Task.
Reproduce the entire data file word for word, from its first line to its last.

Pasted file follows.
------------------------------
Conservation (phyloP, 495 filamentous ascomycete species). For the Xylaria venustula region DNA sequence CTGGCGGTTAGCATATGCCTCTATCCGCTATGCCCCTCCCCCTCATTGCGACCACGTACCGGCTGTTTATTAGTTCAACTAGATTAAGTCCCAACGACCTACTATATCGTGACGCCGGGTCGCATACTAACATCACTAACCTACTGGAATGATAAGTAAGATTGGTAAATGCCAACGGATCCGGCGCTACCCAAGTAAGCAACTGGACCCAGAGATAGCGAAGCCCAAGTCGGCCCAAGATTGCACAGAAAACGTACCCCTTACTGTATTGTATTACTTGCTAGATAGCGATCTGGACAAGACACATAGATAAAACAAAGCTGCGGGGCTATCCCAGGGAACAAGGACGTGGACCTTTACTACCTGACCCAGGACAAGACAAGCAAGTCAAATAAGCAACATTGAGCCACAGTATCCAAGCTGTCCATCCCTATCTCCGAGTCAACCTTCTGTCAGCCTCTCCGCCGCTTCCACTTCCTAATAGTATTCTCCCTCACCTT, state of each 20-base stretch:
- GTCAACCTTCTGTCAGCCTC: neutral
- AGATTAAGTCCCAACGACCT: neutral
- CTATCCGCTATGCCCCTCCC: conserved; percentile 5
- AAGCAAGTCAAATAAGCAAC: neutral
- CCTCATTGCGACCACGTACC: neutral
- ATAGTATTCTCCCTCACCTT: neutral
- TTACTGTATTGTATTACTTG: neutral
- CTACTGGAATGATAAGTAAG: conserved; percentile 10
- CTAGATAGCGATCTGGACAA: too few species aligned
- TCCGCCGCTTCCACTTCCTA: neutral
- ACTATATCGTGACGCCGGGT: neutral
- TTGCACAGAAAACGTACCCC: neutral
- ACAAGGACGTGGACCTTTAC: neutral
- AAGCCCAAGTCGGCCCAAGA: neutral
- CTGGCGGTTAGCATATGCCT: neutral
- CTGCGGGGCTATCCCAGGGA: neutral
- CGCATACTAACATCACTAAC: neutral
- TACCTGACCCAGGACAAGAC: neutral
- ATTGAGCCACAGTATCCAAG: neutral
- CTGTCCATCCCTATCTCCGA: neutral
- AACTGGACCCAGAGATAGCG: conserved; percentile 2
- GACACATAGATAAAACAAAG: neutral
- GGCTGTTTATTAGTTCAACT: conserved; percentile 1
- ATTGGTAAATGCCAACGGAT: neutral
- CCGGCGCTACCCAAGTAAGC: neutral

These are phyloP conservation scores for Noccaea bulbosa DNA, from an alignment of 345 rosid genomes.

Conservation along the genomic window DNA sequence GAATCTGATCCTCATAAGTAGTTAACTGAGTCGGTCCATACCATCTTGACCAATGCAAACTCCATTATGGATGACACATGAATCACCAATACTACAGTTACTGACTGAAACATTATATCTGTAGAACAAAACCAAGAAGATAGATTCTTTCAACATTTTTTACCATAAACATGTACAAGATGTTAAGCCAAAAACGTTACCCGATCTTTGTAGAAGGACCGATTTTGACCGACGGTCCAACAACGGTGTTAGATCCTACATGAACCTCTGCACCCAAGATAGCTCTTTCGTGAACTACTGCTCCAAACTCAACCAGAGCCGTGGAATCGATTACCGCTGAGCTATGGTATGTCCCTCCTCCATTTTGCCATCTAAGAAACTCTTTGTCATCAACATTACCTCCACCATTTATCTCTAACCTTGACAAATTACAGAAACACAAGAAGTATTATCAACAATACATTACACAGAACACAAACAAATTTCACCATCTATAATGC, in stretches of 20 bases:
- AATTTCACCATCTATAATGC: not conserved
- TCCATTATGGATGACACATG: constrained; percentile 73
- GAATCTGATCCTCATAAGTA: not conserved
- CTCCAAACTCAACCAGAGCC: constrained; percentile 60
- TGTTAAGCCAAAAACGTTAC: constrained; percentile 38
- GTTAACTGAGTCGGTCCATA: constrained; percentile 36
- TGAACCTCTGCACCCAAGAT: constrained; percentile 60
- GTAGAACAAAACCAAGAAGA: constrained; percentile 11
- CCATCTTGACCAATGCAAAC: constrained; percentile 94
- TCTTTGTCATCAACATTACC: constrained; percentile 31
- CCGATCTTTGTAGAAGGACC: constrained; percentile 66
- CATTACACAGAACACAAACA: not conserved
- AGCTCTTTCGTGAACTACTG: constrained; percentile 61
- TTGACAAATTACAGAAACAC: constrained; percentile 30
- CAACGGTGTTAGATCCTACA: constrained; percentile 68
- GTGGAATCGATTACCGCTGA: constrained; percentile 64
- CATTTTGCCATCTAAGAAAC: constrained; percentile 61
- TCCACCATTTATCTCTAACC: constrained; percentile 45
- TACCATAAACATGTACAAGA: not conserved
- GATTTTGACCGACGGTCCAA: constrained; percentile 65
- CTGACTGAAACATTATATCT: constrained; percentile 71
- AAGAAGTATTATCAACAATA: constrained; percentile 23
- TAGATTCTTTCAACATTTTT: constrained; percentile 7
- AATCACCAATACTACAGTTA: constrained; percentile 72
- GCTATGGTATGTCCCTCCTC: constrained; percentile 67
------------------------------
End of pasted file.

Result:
Conservation (phyloP, 495 filamentous ascomycete species). For the Xylaria venustula region DNA sequence CTGGCGGTTAGCATATGCCTCTATCCGCTATGCCCCTCCCCCTCATTGCGACCACGTACCGGCTGTTTATTAGTTCAACTAGATTAAGTCCCAACGACCTACTATATCGTGACGCCGGGTCGCATACTAACATCACTAACCTACTGGAATGATAAGTAAGATTGGTAAATGCCAACGGATCCGGCGCTACCCAAGTAAGCAACTGGACCCAGAGATAGCGAAGCCCAAGTCGGCCCAAGATTGCACAGAAAACGTACCCCTTACTGTATTGTATTACTTGCTAGATAGCGATCTGGACAAGACACATAGATAAAACAAAGCTGCGGGGCTATCCCAGGGAACAAGGACGTGGACCTTTACTACCTGACCCAGGACAAGACAAGCAAGTCAAATAAGCAACATTGAGCCACAGTATCCAAGCTGTCCATCCCTATCTCCGAGTCAACCTTCTGTCAGCCTCTCCGCCGCTTCCACTTCCTAATAGTATTCTCCCTCACCTT, state of each 20-base stretch:
- GTCAACCTTCTGTCAGCCTC: neutral
- AGATTAAGTCCCAACGACCT: neutral
- CTATCCGCTATGCCCCTCCC: conserved; percentile 5
- AAGCAAGTCAAATAAGCAAC: neutral
- CCTCATTGCGACCACGTACC: neutral
- ATAGTATTCTCCCTCACCTT: neutral
- TTACTGTATTGTATTACTTG: neutral
- CTACTGGAATGATAAGTAAG: conserved; percentile 10
- CTAGATAGCGATCTGGACAA: too few species aligned
- TCCGCCGCTTCCACTTCCTA: neutral
- ACTATATCGTGACGCCGGGT: neutral
- TTGCACAGAAAACGTACCCC: neutral
- ACAAGGACGTGGACCTTTAC: neutral
- AAGCCCAAGTCGGCCCAAGA: neutral
- CTGGCGGTTAGCATATGCCT: neutral
- CTGCGGGGCTATCCCAGGGA: neutral
- CGCATACTAACATCACTAAC: neutral
- TACCTGACCCAGGACAAGAC: neutral
- ATTGAGCCACAGTATCCAAG: neutral
- CTGTCCATCCCTATCTCCGA: neutral
- AACTGGACCCAGAGATAGCG: conserved; percentile 2
- GACACATAGATAAAACAAAG: neutral
- GGCTGTTTATTAGTTCAACT: conserved; percentile 1
- ATTGGTAAATGCCAACGGAT: neutral
- CCGGCGCTACCCAAGTAAGC: neutral

These are phyloP conservation scores for Noccaea bulbosa DNA, from an alignment of 345 rosid genomes.

Conservation along the genomic window DNA sequence GAATCTGATCCTCATAAGTAGTTAACTGAGTCGGTCCATACCATCTTGACCAATGCAAACTCCATTATGGATGACACATGAATCACCAATACTACAGTTACTGACTGAAACATTATATCTGTAGAACAAAACCAAGAAGATAGATTCTTTCAACATTTTTTACCATAAACATGTACAAGATGTTAAGCCAAAAACGTTACCCGATCTTTGTAGAAGGACCGATTTTGACCGACGGTCCAACAACGGTGTTAGATCCTACATGAACCTCTGCACCCAAGATAGCTCTTTCGTGAACTACTGCTCCAAACTCAACCAGAGCCGTGGAATCGATTACCGCTGAGCTATGGTATGTCCCTCCTCCATTTTGCCATCTAAGAAACTCTTTGTCATCAACATTACCTCCACCATTTATCTCTAACCTTGACAAATTACAGAAACACAAGAAGTATTATCAACAATACATTACACAGAACACAAACAAATTTCACCATCTATAATGC, in stretches of 20 bases:
- AATTTCACCATCTATAATGC: not conserved
- TCCATTATGGATGACACATG: constrained; percentile 73
- GAATCTGATCCTCATAAGTA: not conserved
- CTCCAAACTCAACCAGAGCC: constrained; percentile 60
- TGTTAAGCCAAAAACGTTAC: constrained; percentile 38
- GTTAACTGAGTCGGTCCATA: constrained; percentile 36
- TGAACCTCTGCACCCAAGAT: constrained; percentile 60
- GTAGAACAAAACCAAGAAGA: constrained; percentile 11
- CCATCTTGACCAATGCAAAC: constrained; percentile 94
- TCTTTGTCATCAACATTACC: constrained; percentile 31
- CCGATCTTTGTAGAAGGACC: constrained; percentile 66
- CATTACACAGAACACAAACA: not conserved
- AGCTCTTTCGTGAACTACTG: constrained; percentile 61
- TTGACAAATTACAGAAACAC: constrained; percentile 30
- CAACGGTGTTAGATCCTACA: constrained; percentile 68
- GTGGAATCGATTACCGCTGA: constrained; percentile 64
- CATTTTGCCATCTAAGAAAC: constrained; percentile 61
- TCCACCATTTATCTCTAACC: constrained; percentile 45
- TACCATAAACATGTACAAGA: not conserved
- GATTTTGACCGACGGTCCAA: constrained; percentile 65
- CTGACTGAAACATTATATCT: constrained; percentile 71
- AAGAAGTATTATCAACAATA: constrained; percentile 23
- TAGATTCTTTCAACATTTTT: constrained; percentile 7
- AATCACCAATACTACAGTTA: constrained; percentile 72
- GCTATGGTATGTCCCTCCTC: constrained; percentile 67